As I approach the 90-day mark as a vicar, time for a quick post pointing to a couple of resources on that topic.
First is the international bestseller, The First 90 Days, by Michael D. Watkins. I was struck by how different a church is to a business, especially when the minister is the only paid member of staff. But there are points of connection too. Here are a few highlights.
- ‘Accelerate your learning’ is one of the key messages. Don’t enter a role assuming you know all the answers. First assess the situation, then decide what to do, then plan, then implement (p. 170).
- Another key message is ‘match strategy to situation’. Leadership can look very different depending on whether you are in a turnaround situation (where everybody knows that change is necessary), or a realignment situation (where change is necessary, but people don’t realise it), or a situation of ‘sustaining success’.
- Watkins talks a lot about ‘early wins’: how can you build personal credibility from the start?
- There’s a lot about relationships: ‘Meet one-on-one with each member of your new team as soon as possible’ (p. 175). (That was one of my priorities in my first weeks in post, and I’m very glad I made that choice.)
- SWOT analysis gets a mention, but Watkins suggests it works better in reverse, as TOWS: threats, opportunities, weaknesses, strengths. ‘The correct approach is to start with the environment and then analyze the organization’ (p. 152).
- There’s a helpful bit about group decision making: consult-and-decide versus build-consensus. When a decision might be divisive, it is better to use consult-and-decide, but when a decision requires energetic support for implementation, and when team members are experienced and confident, then build-consensus is better (pp. 192-5).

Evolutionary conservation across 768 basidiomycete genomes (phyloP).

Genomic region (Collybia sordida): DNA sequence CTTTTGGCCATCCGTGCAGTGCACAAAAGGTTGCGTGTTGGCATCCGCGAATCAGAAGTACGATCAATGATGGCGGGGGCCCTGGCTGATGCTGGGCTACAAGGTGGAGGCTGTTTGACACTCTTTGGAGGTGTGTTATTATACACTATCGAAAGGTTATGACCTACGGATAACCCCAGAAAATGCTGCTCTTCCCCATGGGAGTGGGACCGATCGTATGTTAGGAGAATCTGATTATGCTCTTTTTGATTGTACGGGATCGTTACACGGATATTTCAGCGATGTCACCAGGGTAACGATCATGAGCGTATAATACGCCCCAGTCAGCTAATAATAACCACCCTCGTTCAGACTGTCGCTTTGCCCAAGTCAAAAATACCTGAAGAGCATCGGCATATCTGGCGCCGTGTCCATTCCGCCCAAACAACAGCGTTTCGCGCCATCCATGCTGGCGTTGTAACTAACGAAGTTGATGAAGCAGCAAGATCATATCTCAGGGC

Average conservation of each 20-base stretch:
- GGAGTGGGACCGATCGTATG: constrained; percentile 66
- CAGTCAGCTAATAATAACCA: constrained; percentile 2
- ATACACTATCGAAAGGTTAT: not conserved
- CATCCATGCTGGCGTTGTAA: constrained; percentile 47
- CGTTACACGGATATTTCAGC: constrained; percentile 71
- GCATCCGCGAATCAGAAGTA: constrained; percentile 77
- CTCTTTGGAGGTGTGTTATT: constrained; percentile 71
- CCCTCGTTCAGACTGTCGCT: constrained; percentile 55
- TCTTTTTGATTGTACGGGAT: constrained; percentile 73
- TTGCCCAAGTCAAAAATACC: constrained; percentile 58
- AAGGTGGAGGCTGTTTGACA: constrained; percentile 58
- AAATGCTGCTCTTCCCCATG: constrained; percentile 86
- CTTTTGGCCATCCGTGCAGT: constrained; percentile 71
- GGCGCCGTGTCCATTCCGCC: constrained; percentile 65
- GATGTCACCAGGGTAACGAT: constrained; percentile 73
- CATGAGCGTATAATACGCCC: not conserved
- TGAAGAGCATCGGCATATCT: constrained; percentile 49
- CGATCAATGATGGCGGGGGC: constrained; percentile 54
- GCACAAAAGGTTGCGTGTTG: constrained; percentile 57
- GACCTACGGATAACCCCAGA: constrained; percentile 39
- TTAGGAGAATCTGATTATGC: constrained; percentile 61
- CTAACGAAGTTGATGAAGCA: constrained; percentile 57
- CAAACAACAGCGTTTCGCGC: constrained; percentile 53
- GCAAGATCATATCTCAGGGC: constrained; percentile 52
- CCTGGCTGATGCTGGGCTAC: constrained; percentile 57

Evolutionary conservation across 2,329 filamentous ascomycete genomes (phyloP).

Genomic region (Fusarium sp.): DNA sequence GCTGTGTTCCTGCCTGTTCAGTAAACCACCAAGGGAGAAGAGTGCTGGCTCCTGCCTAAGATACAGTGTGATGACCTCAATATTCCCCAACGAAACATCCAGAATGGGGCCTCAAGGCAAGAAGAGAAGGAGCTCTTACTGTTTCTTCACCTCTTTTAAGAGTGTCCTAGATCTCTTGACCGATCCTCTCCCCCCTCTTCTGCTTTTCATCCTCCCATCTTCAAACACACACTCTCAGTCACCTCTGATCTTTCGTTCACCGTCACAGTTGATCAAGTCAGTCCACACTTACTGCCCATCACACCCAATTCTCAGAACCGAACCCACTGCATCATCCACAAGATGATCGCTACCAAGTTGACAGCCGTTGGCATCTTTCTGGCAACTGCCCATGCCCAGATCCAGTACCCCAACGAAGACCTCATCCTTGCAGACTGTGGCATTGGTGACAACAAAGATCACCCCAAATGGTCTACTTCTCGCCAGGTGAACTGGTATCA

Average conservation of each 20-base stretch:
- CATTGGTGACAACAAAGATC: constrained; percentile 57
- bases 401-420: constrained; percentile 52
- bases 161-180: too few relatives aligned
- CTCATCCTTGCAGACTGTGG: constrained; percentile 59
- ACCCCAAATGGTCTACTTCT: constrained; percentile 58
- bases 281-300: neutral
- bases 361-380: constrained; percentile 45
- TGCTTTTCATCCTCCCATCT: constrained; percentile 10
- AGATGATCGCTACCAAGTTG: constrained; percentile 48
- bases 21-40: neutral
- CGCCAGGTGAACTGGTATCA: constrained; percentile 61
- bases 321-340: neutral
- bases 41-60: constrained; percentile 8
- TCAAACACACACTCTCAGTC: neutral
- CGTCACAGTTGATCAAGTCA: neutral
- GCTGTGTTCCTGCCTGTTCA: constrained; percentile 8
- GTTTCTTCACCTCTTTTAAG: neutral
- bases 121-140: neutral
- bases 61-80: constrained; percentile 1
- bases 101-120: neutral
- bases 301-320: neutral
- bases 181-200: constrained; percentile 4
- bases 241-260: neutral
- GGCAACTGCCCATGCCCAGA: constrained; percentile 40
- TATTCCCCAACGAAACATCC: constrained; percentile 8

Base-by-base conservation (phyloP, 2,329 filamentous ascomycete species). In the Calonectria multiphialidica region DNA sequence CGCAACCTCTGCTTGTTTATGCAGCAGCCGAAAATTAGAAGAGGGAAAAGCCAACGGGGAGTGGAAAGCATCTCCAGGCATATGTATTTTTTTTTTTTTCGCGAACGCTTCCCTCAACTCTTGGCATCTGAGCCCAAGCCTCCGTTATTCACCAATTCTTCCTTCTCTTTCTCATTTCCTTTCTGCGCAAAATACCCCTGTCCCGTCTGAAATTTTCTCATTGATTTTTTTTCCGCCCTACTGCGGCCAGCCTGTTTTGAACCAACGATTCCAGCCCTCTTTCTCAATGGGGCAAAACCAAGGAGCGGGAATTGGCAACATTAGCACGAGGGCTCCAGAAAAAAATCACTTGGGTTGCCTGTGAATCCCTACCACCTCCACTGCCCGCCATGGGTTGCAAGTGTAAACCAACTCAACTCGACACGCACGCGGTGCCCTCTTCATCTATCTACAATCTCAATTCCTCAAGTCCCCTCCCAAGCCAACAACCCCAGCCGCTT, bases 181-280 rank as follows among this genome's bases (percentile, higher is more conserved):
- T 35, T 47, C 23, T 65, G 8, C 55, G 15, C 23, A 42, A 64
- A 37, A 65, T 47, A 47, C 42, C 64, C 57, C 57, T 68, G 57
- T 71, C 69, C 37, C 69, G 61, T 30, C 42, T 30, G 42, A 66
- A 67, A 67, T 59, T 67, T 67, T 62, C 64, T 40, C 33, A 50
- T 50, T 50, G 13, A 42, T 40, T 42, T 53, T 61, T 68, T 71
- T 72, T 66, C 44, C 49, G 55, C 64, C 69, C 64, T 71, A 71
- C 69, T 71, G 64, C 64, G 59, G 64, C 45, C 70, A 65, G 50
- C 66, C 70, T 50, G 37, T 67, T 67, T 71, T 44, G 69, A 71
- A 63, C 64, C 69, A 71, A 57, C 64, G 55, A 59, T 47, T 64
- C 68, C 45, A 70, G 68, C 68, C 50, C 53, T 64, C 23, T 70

- There are helpful comments about the personal cost of leadership transitions, and the need for support: ‘It’s common for leaders to go into a valley three to six months after taking a new role’ (p. 224). Self-awareness is important: look out for undefended boundaries, brittleness, isolation, and work avoidance (as in, avoiding making tough calls) (pp. 225-6).
Second, the ‘Covenant’ blog of The Living Church (an American Anglican outfit) hosted three brief blog posts in 2019 on ‘The First 90 Days’, by Neal Michell (1, 2, 3). Here are some of the key lessons.
- Be sure to start well: build relationships of trust, and keep your spiritual life healthy.
- Pastor individual people. Meet with individuals, particularly ‘the leaders and influencers of the congregation’. In terms of meeting a larger number of people, one idea is to ‘arrange for a series of small coffee and dessert gatherings in the homes of parishioners with groups of twelve to fifteen’, and tell them about your spiritual journey.
- Pastor through administration. Help people to be able to trust that you are competent to lead them. Take time to understand the financial and practical challenges the church might be facing. ‘Firm up job descriptions and conduct performance reviews of all staff within the first nine months.’
- Pastor the congregation. Don’t just pastor individuals. ‘Sermons often apply on a personal level while neglecting the corporate relevance.’ Tell the story of the congregation.
The new rector should use the first 90 days to establish the new priest as role of a caring pastor of the congregation by spending his or her time listening to as many parishioners as possible. This requires great intentionality on the part of the new rector. By being intentional in these first 90 days the new rector can instill a sense of enthusiasm and develop some early momentum in this crucial time in the life of the congregation.